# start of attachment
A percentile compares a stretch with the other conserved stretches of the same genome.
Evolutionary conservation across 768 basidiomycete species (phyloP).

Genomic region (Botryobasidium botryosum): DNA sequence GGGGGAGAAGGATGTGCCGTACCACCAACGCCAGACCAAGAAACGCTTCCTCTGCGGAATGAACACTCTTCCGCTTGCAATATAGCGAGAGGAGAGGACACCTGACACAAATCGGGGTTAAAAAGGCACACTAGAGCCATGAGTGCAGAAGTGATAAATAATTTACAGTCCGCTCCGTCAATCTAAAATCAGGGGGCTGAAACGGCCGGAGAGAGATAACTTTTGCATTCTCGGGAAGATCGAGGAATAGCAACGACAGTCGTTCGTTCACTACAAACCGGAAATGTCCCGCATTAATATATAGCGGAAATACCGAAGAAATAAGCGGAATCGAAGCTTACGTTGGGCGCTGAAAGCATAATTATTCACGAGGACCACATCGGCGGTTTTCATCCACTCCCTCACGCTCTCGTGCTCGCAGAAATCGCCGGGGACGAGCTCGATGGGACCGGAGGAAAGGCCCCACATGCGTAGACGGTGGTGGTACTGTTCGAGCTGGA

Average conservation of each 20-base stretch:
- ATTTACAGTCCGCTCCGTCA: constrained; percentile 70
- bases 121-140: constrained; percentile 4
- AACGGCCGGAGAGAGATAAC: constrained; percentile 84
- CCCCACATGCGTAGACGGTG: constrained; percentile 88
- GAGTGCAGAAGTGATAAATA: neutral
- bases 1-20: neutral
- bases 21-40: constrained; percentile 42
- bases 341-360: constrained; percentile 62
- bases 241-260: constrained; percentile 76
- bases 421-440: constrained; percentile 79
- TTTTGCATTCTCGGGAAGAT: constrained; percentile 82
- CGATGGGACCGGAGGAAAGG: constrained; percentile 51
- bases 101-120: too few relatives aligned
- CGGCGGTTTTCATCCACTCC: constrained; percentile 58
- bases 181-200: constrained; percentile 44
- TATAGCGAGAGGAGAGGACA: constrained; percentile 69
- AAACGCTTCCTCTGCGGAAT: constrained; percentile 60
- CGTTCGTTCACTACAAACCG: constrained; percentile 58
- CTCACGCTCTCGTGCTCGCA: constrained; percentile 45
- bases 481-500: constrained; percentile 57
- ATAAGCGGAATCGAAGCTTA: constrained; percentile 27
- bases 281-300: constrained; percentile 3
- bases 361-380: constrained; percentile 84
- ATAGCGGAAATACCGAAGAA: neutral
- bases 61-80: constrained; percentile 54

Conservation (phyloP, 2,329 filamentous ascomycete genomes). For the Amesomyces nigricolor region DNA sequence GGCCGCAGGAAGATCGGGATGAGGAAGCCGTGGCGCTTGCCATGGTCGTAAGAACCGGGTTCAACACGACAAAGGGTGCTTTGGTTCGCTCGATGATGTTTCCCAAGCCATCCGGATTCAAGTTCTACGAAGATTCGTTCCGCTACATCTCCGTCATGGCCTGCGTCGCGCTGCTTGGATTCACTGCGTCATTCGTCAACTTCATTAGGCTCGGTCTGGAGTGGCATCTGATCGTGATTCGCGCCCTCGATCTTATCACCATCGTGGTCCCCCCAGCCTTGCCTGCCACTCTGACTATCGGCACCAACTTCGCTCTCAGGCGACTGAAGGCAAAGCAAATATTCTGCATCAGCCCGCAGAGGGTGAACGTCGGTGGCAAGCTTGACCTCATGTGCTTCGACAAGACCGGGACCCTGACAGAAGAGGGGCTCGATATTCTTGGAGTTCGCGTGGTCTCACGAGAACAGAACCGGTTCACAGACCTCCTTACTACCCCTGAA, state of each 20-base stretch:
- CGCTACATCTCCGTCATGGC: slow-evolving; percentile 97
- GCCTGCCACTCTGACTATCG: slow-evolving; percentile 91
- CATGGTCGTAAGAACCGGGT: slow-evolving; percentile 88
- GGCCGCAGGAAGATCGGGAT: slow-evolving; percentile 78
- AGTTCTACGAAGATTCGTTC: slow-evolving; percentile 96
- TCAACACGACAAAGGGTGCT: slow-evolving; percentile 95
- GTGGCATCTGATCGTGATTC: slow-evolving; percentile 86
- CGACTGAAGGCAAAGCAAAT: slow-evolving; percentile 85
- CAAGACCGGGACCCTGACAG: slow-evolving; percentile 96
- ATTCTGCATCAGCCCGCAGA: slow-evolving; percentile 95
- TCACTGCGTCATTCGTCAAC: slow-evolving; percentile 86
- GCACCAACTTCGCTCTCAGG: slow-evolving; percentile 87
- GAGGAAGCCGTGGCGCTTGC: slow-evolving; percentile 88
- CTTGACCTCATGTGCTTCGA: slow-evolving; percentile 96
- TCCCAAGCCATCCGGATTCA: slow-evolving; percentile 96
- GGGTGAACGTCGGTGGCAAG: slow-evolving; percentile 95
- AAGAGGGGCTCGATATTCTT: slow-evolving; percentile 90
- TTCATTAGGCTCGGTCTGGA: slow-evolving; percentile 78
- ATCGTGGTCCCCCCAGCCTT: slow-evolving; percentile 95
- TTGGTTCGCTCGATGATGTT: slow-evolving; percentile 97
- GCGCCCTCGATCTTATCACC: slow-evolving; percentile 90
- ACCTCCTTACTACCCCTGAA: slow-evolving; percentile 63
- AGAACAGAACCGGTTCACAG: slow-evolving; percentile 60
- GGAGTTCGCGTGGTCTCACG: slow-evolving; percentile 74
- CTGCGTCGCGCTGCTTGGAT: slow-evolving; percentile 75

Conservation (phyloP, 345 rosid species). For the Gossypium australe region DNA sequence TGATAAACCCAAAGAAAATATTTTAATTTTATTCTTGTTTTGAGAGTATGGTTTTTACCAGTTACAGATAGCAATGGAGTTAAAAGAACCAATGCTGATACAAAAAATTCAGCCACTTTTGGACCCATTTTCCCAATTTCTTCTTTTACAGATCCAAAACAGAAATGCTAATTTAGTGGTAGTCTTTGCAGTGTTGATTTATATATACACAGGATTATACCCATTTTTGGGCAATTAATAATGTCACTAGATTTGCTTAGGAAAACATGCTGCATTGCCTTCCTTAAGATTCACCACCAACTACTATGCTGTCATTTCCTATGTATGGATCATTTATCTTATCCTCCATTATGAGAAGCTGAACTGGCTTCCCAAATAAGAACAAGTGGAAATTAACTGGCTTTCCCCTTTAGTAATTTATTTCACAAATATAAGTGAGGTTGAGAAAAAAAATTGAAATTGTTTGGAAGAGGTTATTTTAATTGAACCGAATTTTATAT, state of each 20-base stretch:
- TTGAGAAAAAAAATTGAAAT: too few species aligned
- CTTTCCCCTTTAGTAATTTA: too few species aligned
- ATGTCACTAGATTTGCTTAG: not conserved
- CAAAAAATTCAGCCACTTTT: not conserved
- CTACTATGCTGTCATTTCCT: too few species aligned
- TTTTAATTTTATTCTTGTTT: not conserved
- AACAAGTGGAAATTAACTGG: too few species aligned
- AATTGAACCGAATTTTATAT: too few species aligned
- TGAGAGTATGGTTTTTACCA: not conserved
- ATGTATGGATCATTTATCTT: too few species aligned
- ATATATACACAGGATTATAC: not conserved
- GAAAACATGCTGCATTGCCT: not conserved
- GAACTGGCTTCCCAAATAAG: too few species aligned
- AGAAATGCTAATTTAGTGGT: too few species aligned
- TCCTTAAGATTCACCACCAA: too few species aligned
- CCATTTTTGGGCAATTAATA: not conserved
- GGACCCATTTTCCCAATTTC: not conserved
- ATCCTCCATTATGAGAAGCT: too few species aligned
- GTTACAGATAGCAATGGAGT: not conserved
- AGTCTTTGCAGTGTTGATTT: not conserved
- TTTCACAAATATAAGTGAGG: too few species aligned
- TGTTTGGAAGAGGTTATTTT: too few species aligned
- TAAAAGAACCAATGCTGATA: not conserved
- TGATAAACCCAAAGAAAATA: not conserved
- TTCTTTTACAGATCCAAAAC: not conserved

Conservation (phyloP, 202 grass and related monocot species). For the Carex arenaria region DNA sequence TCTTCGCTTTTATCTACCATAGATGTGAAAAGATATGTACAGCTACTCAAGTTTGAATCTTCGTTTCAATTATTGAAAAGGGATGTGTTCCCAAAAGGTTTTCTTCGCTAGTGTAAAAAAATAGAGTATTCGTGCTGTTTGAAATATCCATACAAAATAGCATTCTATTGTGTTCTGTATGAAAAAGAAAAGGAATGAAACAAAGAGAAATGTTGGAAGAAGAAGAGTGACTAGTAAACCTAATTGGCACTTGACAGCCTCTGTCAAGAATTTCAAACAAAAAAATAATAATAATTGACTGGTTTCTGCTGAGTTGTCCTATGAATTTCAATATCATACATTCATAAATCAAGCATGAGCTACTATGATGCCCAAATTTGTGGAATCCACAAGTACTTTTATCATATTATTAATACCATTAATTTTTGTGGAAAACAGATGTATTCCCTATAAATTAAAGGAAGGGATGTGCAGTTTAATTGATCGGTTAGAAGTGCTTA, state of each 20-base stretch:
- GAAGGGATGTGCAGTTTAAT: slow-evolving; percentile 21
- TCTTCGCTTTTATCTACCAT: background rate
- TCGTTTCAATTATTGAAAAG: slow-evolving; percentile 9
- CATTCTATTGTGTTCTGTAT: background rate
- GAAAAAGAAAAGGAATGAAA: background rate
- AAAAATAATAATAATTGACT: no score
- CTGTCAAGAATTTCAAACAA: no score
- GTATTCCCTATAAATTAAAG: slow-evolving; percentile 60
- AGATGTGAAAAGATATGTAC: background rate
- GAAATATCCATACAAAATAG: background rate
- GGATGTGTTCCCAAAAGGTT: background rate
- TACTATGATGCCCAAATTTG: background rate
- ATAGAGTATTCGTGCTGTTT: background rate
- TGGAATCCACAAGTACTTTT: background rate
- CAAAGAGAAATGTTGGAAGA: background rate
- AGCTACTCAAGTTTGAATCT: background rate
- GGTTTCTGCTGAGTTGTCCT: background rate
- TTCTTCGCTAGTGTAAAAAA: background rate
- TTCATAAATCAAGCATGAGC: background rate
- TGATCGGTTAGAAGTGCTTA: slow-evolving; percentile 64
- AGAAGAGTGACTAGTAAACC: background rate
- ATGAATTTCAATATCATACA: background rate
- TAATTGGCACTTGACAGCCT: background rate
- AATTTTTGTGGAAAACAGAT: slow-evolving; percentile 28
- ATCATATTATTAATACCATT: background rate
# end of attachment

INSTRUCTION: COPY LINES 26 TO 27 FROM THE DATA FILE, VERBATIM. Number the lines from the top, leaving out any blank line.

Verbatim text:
- bases 281-300: constrained; percentile 3
- bases 361-380: constrained; percentile 84